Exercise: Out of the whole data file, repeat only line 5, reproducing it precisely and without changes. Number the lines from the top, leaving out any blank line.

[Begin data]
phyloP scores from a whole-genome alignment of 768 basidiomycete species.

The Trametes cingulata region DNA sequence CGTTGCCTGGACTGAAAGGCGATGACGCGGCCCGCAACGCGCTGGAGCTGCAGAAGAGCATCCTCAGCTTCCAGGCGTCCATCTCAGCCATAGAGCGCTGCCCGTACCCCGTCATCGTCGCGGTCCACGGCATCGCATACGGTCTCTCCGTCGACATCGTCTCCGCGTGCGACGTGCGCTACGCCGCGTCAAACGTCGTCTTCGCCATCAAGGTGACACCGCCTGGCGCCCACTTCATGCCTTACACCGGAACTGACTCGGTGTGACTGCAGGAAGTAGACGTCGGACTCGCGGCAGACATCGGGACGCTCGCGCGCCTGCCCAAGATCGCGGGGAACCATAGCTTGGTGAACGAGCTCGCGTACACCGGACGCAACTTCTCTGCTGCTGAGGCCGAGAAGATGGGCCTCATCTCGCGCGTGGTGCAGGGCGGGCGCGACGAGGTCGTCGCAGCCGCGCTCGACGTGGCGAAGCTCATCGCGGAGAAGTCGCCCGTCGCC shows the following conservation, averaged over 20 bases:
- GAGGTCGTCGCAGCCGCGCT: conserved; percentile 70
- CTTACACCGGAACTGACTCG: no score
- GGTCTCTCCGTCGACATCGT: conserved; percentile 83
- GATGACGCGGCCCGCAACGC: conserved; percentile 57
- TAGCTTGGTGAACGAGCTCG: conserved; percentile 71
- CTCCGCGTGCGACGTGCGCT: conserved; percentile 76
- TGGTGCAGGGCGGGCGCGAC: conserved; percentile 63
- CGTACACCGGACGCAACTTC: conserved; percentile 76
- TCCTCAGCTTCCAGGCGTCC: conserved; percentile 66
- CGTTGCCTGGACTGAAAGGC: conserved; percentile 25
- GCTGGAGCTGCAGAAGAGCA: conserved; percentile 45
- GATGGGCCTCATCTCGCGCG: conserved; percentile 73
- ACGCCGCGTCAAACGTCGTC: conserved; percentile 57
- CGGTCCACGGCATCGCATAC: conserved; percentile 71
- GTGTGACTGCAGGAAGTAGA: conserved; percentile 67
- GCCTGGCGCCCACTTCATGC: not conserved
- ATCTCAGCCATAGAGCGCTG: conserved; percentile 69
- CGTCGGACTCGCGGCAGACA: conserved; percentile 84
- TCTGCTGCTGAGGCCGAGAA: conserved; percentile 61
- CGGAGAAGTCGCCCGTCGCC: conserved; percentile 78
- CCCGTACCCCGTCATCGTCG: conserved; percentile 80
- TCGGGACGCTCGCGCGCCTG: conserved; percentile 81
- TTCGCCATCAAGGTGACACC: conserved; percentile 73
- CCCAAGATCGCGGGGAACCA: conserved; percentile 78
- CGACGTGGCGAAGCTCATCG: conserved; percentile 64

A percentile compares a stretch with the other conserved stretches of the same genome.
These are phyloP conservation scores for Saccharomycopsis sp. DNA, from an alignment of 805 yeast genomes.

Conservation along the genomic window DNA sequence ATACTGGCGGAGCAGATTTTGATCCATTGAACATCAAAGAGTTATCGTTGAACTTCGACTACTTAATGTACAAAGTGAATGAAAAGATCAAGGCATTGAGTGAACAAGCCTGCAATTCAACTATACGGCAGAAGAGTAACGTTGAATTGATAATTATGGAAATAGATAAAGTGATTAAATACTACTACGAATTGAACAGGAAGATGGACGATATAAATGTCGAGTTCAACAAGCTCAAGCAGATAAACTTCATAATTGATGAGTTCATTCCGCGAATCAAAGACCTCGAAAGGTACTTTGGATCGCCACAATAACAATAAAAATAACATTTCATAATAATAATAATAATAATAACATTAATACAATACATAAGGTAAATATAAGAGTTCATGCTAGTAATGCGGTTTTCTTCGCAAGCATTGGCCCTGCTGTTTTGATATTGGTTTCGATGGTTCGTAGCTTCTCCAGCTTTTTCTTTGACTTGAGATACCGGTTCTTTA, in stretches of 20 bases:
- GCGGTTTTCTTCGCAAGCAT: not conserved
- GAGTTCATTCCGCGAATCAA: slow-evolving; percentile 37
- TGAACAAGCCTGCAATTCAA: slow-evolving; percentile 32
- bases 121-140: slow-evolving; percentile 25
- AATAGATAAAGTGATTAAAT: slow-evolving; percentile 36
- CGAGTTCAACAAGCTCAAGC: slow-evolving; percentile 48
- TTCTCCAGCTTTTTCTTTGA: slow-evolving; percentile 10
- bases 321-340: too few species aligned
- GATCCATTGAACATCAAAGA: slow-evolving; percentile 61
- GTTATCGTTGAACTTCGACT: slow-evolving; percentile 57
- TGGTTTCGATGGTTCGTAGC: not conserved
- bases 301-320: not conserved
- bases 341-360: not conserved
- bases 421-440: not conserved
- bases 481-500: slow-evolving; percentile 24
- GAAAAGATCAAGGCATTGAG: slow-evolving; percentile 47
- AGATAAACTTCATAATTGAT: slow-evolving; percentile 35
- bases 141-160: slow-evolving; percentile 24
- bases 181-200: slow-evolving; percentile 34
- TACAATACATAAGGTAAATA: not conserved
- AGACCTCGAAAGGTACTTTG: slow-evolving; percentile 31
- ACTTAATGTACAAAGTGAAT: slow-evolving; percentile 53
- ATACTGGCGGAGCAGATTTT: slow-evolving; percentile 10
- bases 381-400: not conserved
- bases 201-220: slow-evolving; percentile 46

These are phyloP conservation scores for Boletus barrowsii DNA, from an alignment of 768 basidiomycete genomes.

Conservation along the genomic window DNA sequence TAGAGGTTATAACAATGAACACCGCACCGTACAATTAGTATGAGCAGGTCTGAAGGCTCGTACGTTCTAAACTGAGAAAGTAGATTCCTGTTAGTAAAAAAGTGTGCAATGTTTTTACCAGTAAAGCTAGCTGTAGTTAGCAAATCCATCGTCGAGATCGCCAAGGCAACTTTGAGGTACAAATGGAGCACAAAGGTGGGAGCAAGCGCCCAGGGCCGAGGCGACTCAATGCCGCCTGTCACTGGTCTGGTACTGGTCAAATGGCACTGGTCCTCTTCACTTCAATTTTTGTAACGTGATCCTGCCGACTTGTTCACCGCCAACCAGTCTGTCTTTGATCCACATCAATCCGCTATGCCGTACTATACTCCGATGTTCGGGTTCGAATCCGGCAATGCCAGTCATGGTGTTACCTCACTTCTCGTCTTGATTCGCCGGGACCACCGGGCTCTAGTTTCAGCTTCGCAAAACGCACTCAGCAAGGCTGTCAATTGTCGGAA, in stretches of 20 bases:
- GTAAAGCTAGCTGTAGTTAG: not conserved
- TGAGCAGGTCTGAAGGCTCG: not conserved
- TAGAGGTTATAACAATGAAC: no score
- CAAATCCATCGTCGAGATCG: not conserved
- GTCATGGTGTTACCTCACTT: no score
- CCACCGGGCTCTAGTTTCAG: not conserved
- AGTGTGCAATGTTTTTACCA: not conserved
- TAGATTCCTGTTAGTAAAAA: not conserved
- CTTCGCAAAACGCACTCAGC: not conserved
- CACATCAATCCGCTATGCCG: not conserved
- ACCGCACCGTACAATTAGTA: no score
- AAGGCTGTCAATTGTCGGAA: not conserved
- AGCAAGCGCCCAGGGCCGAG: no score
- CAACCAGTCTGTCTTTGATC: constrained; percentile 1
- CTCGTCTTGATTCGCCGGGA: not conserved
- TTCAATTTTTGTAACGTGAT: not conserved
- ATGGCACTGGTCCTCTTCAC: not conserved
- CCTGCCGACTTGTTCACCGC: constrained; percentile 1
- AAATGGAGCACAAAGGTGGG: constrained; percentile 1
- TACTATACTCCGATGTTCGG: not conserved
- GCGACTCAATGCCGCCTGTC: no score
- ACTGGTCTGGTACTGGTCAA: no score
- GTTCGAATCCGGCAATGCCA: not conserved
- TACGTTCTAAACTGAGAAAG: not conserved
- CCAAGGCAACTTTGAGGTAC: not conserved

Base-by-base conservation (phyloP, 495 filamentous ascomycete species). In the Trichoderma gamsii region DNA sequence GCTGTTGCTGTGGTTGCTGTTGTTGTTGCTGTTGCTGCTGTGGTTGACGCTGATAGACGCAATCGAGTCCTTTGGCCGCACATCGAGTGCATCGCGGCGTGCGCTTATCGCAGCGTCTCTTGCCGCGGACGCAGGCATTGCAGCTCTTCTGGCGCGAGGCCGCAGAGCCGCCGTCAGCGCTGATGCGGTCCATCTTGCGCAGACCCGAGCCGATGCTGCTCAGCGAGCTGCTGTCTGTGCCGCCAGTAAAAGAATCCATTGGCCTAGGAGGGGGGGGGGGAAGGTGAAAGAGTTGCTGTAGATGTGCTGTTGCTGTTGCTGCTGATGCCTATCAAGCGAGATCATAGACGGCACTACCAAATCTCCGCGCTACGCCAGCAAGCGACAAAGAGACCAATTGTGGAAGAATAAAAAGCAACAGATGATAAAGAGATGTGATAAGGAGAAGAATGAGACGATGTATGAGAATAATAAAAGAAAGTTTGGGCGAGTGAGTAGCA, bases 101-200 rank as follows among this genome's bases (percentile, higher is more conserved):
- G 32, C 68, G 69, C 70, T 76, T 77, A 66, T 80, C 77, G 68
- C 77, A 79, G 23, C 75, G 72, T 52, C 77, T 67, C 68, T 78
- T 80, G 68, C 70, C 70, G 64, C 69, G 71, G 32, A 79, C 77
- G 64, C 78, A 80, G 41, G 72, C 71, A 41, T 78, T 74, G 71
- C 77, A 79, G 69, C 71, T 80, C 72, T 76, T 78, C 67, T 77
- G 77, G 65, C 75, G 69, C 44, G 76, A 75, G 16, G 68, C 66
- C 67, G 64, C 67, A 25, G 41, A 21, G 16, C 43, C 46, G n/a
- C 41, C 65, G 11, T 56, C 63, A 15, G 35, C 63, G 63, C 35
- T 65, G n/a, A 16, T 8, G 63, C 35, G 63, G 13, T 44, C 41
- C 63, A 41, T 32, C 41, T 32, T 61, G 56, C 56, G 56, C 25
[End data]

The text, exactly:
- GGTCTCTCCGTCGACATCGT: conserved; percentile 83